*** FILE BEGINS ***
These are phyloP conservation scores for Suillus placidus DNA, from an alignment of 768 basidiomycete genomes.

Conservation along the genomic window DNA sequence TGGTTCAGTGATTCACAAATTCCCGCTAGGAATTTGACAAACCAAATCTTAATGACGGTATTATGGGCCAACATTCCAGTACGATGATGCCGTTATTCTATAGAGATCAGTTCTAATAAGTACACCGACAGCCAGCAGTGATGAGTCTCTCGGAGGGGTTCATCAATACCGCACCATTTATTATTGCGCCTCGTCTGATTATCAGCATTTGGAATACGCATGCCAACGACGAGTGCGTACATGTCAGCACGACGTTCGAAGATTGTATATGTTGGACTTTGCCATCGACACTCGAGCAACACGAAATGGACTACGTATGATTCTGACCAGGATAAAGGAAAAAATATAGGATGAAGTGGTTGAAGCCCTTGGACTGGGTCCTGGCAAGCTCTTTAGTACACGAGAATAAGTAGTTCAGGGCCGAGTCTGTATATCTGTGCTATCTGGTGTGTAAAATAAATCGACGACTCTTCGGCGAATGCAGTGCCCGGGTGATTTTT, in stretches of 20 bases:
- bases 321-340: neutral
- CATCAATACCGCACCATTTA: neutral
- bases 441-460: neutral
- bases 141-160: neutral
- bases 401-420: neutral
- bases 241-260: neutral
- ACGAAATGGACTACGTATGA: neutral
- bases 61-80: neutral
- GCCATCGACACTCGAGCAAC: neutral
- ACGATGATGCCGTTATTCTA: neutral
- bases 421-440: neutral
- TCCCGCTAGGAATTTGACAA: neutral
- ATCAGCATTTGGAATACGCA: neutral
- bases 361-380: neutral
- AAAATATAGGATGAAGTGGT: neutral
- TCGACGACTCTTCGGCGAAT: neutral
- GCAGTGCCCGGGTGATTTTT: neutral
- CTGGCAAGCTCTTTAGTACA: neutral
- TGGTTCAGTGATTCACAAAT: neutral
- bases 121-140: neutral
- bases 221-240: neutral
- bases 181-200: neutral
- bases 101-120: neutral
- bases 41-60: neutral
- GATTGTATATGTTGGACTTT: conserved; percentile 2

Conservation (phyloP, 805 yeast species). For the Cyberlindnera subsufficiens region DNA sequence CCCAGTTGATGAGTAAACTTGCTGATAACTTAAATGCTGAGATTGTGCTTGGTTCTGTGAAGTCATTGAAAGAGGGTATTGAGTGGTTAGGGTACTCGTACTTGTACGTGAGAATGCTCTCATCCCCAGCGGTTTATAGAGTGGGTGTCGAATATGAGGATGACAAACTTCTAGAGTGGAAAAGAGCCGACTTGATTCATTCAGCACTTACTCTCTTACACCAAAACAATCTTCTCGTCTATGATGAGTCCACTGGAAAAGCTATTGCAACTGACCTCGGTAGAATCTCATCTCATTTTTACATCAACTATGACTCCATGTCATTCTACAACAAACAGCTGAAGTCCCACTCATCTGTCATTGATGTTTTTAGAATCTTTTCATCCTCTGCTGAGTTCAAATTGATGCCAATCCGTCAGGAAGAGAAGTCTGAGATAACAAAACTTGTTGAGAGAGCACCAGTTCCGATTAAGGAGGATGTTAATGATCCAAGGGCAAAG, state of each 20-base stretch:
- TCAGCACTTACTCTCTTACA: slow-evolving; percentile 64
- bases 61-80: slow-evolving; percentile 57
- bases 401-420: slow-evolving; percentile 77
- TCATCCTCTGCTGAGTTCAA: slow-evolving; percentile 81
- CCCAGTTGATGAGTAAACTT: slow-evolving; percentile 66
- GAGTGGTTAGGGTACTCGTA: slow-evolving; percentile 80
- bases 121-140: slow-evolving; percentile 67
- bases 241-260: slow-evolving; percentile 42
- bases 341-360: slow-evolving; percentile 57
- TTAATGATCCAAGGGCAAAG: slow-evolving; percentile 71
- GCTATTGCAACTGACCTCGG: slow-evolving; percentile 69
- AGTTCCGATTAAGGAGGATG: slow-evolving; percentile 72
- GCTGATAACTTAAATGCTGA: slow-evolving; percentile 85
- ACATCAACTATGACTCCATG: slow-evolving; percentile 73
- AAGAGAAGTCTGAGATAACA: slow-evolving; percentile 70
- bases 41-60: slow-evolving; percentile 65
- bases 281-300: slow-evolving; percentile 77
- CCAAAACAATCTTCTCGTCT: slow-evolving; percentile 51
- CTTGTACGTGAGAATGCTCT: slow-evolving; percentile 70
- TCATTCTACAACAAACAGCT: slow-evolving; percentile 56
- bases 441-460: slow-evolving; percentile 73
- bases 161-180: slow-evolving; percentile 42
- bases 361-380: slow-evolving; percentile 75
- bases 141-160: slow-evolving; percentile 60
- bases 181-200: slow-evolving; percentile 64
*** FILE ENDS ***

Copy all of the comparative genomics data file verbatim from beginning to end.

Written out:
These are phyloP conservation scores for Suillus placidus DNA, from an alignment of 768 basidiomycete genomes.

Conservation along the genomic window DNA sequence TGGTTCAGTGATTCACAAATTCCCGCTAGGAATTTGACAAACCAAATCTTAATGACGGTATTATGGGCCAACATTCCAGTACGATGATGCCGTTATTCTATAGAGATCAGTTCTAATAAGTACACCGACAGCCAGCAGTGATGAGTCTCTCGGAGGGGTTCATCAATACCGCACCATTTATTATTGCGCCTCGTCTGATTATCAGCATTTGGAATACGCATGCCAACGACGAGTGCGTACATGTCAGCACGACGTTCGAAGATTGTATATGTTGGACTTTGCCATCGACACTCGAGCAACACGAAATGGACTACGTATGATTCTGACCAGGATAAAGGAAAAAATATAGGATGAAGTGGTTGAAGCCCTTGGACTGGGTCCTGGCAAGCTCTTTAGTACACGAGAATAAGTAGTTCAGGGCCGAGTCTGTATATCTGTGCTATCTGGTGTGTAAAATAAATCGACGACTCTTCGGCGAATGCAGTGCCCGGGTGATTTTT, in stretches of 20 bases:
- bases 321-340: neutral
- CATCAATACCGCACCATTTA: neutral
- bases 441-460: neutral
- bases 141-160: neutral
- bases 401-420: neutral
- bases 241-260: neutral
- ACGAAATGGACTACGTATGA: neutral
- bases 61-80: neutral
- GCCATCGACACTCGAGCAAC: neutral
- ACGATGATGCCGTTATTCTA: neutral
- bases 421-440: neutral
- TCCCGCTAGGAATTTGACAA: neutral
- ATCAGCATTTGGAATACGCA: neutral
- bases 361-380: neutral
- AAAATATAGGATGAAGTGGT: neutral
- TCGACGACTCTTCGGCGAAT: neutral
- GCAGTGCCCGGGTGATTTTT: neutral
- CTGGCAAGCTCTTTAGTACA: neutral
- TGGTTCAGTGATTCACAAAT: neutral
- bases 121-140: neutral
- bases 221-240: neutral
- bases 181-200: neutral
- bases 101-120: neutral
- bases 41-60: neutral
- GATTGTATATGTTGGACTTT: conserved; percentile 2

Conservation (phyloP, 805 yeast species). For the Cyberlindnera subsufficiens region DNA sequence CCCAGTTGATGAGTAAACTTGCTGATAACTTAAATGCTGAGATTGTGCTTGGTTCTGTGAAGTCATTGAAAGAGGGTATTGAGTGGTTAGGGTACTCGTACTTGTACGTGAGAATGCTCTCATCCCCAGCGGTTTATAGAGTGGGTGTCGAATATGAGGATGACAAACTTCTAGAGTGGAAAAGAGCCGACTTGATTCATTCAGCACTTACTCTCTTACACCAAAACAATCTTCTCGTCTATGATGAGTCCACTGGAAAAGCTATTGCAACTGACCTCGGTAGAATCTCATCTCATTTTTACATCAACTATGACTCCATGTCATTCTACAACAAACAGCTGAAGTCCCACTCATCTGTCATTGATGTTTTTAGAATCTTTTCATCCTCTGCTGAGTTCAAATTGATGCCAATCCGTCAGGAAGAGAAGTCTGAGATAACAAAACTTGTTGAGAGAGCACCAGTTCCGATTAAGGAGGATGTTAATGATCCAAGGGCAAAG, state of each 20-base stretch:
- TCAGCACTTACTCTCTTACA: slow-evolving; percentile 64
- bases 61-80: slow-evolving; percentile 57
- bases 401-420: slow-evolving; percentile 77
- TCATCCTCTGCTGAGTTCAA: slow-evolving; percentile 81
- CCCAGTTGATGAGTAAACTT: slow-evolving; percentile 66
- GAGTGGTTAGGGTACTCGTA: slow-evolving; percentile 80
- bases 121-140: slow-evolving; percentile 67
- bases 241-260: slow-evolving; percentile 42
- bases 341-360: slow-evolving; percentile 57
- TTAATGATCCAAGGGCAAAG: slow-evolving; percentile 71
- GCTATTGCAACTGACCTCGG: slow-evolving; percentile 69
- AGTTCCGATTAAGGAGGATG: slow-evolving; percentile 72
- GCTGATAACTTAAATGCTGA: slow-evolving; percentile 85
- ACATCAACTATGACTCCATG: slow-evolving; percentile 73
- AAGAGAAGTCTGAGATAACA: slow-evolving; percentile 70
- bases 41-60: slow-evolving; percentile 65
- bases 281-300: slow-evolving; percentile 77
- CCAAAACAATCTTCTCGTCT: slow-evolving; percentile 51
- CTTGTACGTGAGAATGCTCT: slow-evolving; percentile 70
- TCATTCTACAACAAACAGCT: slow-evolving; percentile 56
- bases 441-460: slow-evolving; percentile 73
- bases 161-180: slow-evolving; percentile 42
- bases 361-380: slow-evolving; percentile 75
- bases 141-160: slow-evolving; percentile 60
- bases 181-200: slow-evolving; percentile 64